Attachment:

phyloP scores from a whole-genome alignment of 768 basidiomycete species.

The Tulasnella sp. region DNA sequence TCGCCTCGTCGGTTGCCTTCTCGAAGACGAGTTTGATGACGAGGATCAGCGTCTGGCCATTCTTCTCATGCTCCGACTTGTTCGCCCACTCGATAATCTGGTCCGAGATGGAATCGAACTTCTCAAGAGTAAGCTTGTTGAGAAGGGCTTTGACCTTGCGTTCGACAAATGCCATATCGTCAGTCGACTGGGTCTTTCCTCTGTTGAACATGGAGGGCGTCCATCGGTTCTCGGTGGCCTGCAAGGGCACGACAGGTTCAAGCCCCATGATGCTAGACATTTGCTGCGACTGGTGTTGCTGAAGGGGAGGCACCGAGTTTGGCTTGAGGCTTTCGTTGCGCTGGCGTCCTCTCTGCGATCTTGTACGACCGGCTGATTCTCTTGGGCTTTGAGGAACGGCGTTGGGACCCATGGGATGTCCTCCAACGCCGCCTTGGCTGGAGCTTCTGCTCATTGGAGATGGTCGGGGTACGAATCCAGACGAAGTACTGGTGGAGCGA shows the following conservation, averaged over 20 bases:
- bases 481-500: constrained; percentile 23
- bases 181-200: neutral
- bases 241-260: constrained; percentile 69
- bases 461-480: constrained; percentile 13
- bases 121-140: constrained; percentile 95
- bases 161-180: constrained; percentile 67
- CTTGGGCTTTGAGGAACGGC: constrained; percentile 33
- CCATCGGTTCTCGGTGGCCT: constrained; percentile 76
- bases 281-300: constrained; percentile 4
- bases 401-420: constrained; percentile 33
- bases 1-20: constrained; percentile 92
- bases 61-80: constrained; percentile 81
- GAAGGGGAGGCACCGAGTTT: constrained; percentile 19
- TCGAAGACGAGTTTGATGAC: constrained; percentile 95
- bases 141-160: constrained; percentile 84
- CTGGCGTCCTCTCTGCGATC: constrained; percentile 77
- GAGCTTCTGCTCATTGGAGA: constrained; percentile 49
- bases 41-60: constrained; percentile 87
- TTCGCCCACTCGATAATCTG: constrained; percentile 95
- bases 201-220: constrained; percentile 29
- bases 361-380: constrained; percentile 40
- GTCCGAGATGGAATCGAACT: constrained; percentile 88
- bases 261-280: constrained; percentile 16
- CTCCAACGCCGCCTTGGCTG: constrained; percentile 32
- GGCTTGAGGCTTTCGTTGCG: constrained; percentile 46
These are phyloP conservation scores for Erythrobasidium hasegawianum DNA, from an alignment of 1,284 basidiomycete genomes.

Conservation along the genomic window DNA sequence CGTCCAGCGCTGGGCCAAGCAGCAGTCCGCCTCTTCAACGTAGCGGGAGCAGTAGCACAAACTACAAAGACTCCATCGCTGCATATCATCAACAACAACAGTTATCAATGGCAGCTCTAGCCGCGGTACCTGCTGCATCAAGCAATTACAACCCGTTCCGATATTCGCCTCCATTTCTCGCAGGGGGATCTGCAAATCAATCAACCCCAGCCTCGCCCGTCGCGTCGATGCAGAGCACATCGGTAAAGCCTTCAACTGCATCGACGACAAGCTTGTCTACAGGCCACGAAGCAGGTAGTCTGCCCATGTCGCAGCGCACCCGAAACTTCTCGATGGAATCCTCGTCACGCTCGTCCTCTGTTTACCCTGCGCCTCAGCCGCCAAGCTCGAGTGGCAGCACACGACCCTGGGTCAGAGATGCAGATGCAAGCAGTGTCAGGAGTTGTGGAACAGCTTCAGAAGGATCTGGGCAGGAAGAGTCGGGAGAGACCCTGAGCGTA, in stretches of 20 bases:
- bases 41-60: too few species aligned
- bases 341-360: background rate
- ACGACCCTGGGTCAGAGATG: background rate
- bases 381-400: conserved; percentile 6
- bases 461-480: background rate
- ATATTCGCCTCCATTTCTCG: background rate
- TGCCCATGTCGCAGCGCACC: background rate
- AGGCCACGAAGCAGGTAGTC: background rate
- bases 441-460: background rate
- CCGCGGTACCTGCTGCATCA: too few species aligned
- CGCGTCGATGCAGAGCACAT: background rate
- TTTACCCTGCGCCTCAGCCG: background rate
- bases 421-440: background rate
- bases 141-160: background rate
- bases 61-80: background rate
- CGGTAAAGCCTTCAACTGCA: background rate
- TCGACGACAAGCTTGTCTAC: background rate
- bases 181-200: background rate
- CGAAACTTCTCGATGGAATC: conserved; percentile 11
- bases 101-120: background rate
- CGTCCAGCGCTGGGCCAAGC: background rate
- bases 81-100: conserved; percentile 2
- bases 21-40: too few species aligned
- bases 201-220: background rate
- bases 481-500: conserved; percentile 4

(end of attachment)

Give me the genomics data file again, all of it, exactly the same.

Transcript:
phyloP scores from a whole-genome alignment of 768 basidiomycete species.

The Tulasnella sp. region DNA sequence TCGCCTCGTCGGTTGCCTTCTCGAAGACGAGTTTGATGACGAGGATCAGCGTCTGGCCATTCTTCTCATGCTCCGACTTGTTCGCCCACTCGATAATCTGGTCCGAGATGGAATCGAACTTCTCAAGAGTAAGCTTGTTGAGAAGGGCTTTGACCTTGCGTTCGACAAATGCCATATCGTCAGTCGACTGGGTCTTTCCTCTGTTGAACATGGAGGGCGTCCATCGGTTCTCGGTGGCCTGCAAGGGCACGACAGGTTCAAGCCCCATGATGCTAGACATTTGCTGCGACTGGTGTTGCTGAAGGGGAGGCACCGAGTTTGGCTTGAGGCTTTCGTTGCGCTGGCGTCCTCTCTGCGATCTTGTACGACCGGCTGATTCTCTTGGGCTTTGAGGAACGGCGTTGGGACCCATGGGATGTCCTCCAACGCCGCCTTGGCTGGAGCTTCTGCTCATTGGAGATGGTCGGGGTACGAATCCAGACGAAGTACTGGTGGAGCGA shows the following conservation, averaged over 20 bases:
- bases 481-500: constrained; percentile 23
- bases 181-200: neutral
- bases 241-260: constrained; percentile 69
- bases 461-480: constrained; percentile 13
- bases 121-140: constrained; percentile 95
- bases 161-180: constrained; percentile 67
- CTTGGGCTTTGAGGAACGGC: constrained; percentile 33
- CCATCGGTTCTCGGTGGCCT: constrained; percentile 76
- bases 281-300: constrained; percentile 4
- bases 401-420: constrained; percentile 33
- bases 1-20: constrained; percentile 92
- bases 61-80: constrained; percentile 81
- GAAGGGGAGGCACCGAGTTT: constrained; percentile 19
- TCGAAGACGAGTTTGATGAC: constrained; percentile 95
- bases 141-160: constrained; percentile 84
- CTGGCGTCCTCTCTGCGATC: constrained; percentile 77
- GAGCTTCTGCTCATTGGAGA: constrained; percentile 49
- bases 41-60: constrained; percentile 87
- TTCGCCCACTCGATAATCTG: constrained; percentile 95
- bases 201-220: constrained; percentile 29
- bases 361-380: constrained; percentile 40
- GTCCGAGATGGAATCGAACT: constrained; percentile 88
- bases 261-280: constrained; percentile 16
- CTCCAACGCCGCCTTGGCTG: constrained; percentile 32
- GGCTTGAGGCTTTCGTTGCG: constrained; percentile 46
These are phyloP conservation scores for Erythrobasidium hasegawianum DNA, from an alignment of 1,284 basidiomycete genomes.

Conservation along the genomic window DNA sequence CGTCCAGCGCTGGGCCAAGCAGCAGTCCGCCTCTTCAACGTAGCGGGAGCAGTAGCACAAACTACAAAGACTCCATCGCTGCATATCATCAACAACAACAGTTATCAATGGCAGCTCTAGCCGCGGTACCTGCTGCATCAAGCAATTACAACCCGTTCCGATATTCGCCTCCATTTCTCGCAGGGGGATCTGCAAATCAATCAACCCCAGCCTCGCCCGTCGCGTCGATGCAGAGCACATCGGTAAAGCCTTCAACTGCATCGACGACAAGCTTGTCTACAGGCCACGAAGCAGGTAGTCTGCCCATGTCGCAGCGCACCCGAAACTTCTCGATGGAATCCTCGTCACGCTCGTCCTCTGTTTACCCTGCGCCTCAGCCGCCAAGCTCGAGTGGCAGCACACGACCCTGGGTCAGAGATGCAGATGCAAGCAGTGTCAGGAGTTGTGGAACAGCTTCAGAAGGATCTGGGCAGGAAGAGTCGGGAGAGACCCTGAGCGTA, in stretches of 20 bases:
- bases 41-60: too few species aligned
- bases 341-360: background rate
- ACGACCCTGGGTCAGAGATG: background rate
- bases 381-400: conserved; percentile 6
- bases 461-480: background rate
- ATATTCGCCTCCATTTCTCG: background rate
- TGCCCATGTCGCAGCGCACC: background rate
- AGGCCACGAAGCAGGTAGTC: background rate
- bases 441-460: background rate
- CCGCGGTACCTGCTGCATCA: too few species aligned
- CGCGTCGATGCAGAGCACAT: background rate
- TTTACCCTGCGCCTCAGCCG: background rate
- bases 421-440: background rate
- bases 141-160: background rate
- bases 61-80: background rate
- CGGTAAAGCCTTCAACTGCA: background rate
- TCGACGACAAGCTTGTCTAC: background rate
- bases 181-200: background rate
- CGAAACTTCTCGATGGAATC: conserved; percentile 11
- bases 101-120: background rate
- CGTCCAGCGCTGGGCCAAGC: background rate
- bases 81-100: conserved; percentile 2
- bases 21-40: too few species aligned
- bases 201-220: background rate
- bases 481-500: conserved; percentile 4